Following are the main points of OML:

  • Meetings of public bodies must be open to the public. That is, the public must be allowed to attend meetings to watch and listen. The law allows for limited exceptions, such as contract negotiations and certain employee matters.
  • Meetings must allow a “reasonable opportunity” for public input on matters being considered by the public body. The chair is charged with running an orderly meeting.
  • Agendas must be prepared for all regular and special meetings of the public body, and posted at least 48 hours prior to a regular meeting and at least 24 hours prior to a special meeting.
  • Minutes must be taken at all meetings, and posted not more than five calendar days after the meeting.

Those main points of OML seem straight-forward enough, but they are qualified by two important considerations:

First, with very limited exceptions, any gathering of a quorum of a public body for the purpose of discussing the business of the public body, or for the purpose of taking action, is considered a “meeting” that must satisfy all of the above requirements. The Vermont Secretary of State advises that this includes discussions by any means (e.g., email, telephone, etc.), not just physical gatherings, even if those discussions are spread out over time (e.g., an email chain over several days). Group emails can easily constitute a “discussion” that is problematic under OML. The issue with such discussions is that they do not meet all of the above requirements. It is likely that such discussions do not meet any of the above requirements.

Second, the authority of any public body is a group authority. Authority is delegated to the group, not to any individual. A public body may exercise its authority only by acting as a group in a proper meeting – meaning that a meeting is held that satisfies all of the above requirements, a quorum is present, and there is a majority vote. An individual member of the public body has no special authority unless specifically authorized by law or action of the public body. A public body may delegate some of its authority to an individual, but it may do so only by acting in a proper meeting where that action is recorded in the minutes.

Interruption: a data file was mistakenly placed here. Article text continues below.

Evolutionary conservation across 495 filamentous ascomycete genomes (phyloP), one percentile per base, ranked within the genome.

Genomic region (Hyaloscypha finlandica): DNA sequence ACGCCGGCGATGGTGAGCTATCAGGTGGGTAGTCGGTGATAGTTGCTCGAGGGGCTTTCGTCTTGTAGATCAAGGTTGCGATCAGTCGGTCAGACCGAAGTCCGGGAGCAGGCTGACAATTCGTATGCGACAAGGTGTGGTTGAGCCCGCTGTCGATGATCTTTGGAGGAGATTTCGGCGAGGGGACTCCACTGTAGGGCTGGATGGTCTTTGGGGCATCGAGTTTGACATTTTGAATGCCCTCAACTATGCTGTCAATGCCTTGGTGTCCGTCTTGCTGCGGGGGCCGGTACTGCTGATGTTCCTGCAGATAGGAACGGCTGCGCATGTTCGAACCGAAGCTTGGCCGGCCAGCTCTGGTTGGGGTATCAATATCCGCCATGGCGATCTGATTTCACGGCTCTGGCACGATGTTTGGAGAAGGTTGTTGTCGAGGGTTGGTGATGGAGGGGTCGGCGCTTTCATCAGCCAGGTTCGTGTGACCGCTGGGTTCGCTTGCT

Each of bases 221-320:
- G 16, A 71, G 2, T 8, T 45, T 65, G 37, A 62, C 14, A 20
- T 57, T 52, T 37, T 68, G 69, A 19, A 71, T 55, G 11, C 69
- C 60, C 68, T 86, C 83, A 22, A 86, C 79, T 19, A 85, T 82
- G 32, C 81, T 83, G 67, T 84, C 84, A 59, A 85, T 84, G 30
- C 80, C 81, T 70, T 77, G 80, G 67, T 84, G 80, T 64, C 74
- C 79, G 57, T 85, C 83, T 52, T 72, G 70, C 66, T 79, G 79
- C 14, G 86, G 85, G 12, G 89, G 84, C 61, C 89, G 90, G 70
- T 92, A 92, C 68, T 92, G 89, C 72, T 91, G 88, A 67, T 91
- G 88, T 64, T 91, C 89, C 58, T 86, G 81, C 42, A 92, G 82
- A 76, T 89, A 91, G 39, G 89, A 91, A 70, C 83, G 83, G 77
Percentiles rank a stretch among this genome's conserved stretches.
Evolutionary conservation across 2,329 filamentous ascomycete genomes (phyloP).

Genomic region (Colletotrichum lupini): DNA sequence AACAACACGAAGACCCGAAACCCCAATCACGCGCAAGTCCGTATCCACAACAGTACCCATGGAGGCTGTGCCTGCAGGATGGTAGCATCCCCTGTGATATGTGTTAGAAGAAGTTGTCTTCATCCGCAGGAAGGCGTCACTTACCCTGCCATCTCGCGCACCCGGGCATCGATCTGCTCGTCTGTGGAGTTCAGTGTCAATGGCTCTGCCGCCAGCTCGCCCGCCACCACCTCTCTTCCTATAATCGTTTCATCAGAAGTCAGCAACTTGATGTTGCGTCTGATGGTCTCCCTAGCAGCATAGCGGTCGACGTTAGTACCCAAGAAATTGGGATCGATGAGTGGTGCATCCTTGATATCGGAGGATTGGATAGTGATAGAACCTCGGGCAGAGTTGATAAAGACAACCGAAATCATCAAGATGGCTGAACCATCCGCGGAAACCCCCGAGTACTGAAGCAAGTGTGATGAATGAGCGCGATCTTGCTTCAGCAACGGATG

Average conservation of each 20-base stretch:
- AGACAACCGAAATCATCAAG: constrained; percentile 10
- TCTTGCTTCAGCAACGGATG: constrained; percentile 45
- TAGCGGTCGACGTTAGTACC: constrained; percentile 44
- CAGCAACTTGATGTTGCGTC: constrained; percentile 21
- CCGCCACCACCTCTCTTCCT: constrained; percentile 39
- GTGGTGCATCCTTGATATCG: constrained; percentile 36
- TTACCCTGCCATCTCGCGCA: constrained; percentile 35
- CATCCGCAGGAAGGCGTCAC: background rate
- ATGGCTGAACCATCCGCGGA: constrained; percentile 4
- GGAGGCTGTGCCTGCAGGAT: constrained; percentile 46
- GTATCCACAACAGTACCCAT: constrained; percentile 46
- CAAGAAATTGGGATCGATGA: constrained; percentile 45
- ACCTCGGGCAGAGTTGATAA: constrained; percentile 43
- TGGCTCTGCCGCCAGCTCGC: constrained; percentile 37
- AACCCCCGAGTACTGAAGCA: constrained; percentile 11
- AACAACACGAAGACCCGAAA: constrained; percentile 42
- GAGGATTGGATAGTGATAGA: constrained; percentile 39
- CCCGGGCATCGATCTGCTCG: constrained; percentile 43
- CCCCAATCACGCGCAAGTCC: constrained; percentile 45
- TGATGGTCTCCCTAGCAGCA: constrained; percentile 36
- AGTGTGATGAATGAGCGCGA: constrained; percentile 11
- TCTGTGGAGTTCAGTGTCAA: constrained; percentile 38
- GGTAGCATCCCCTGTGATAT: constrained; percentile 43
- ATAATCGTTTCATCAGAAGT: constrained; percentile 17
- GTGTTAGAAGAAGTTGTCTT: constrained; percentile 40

The goal of Vermont’s open meeting law is transparency and accountability in government, which is desirable. However, taking all of the above into account, OML has implications for the ability of public bodies in town government to be effective. Perhaps someday I’ll write more about that, but for now I’ll simply note the following aspect which relates to the theme of this series of posts (learning about town government) especially for new selectboard members. With the current 3-member selectboard in Cambridge, a quorum is two. No member of the selectboard may talk with any other member of the selectboard about anything to do with town business outside of a public meeting. (There are very limited exceptions to this rule.) Regular selectboard meetings in Cambridge are twice a month for about two hours at each meeting. That is not much time, and meeting agendas are full. This restriction on discussions between selectboard members not only limits how much and how quickly things can be done, but it also makes it difficult for a new selectboard member to learn the job. This situation will change with the expansion of the Cambridge selectboard to five members at the next annual town meeting on March 5, 2019. Then a quorum will be three, and it will be possible for a new selectboard member to visit with a veteran selectboard member in a 2-person conversation, outside of a public meeting, to learn the job.

There are many more details to OML than I have summarized above. OML is complicated, and the legislature is constantly tinkering with it. Both OML and PRA are found in 1 V.S.A Chapter 5. OML is in Subchapter 2 (§§ 310-314) and PRA is in Subchapter 3 (§§ 315-320).

For more information about “sunshine” laws in the United States in general, see this Wikipedia article:

Freedom of information in the United States

Click here to go to the initial post in this series: “Learning about town government.”

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Dillon’s Rule

This post is part of a series of posts on “Learning about town government” in my town of Cambridge, Vermont. Please see the link for context, a disclaimer, and a list of posts in this series.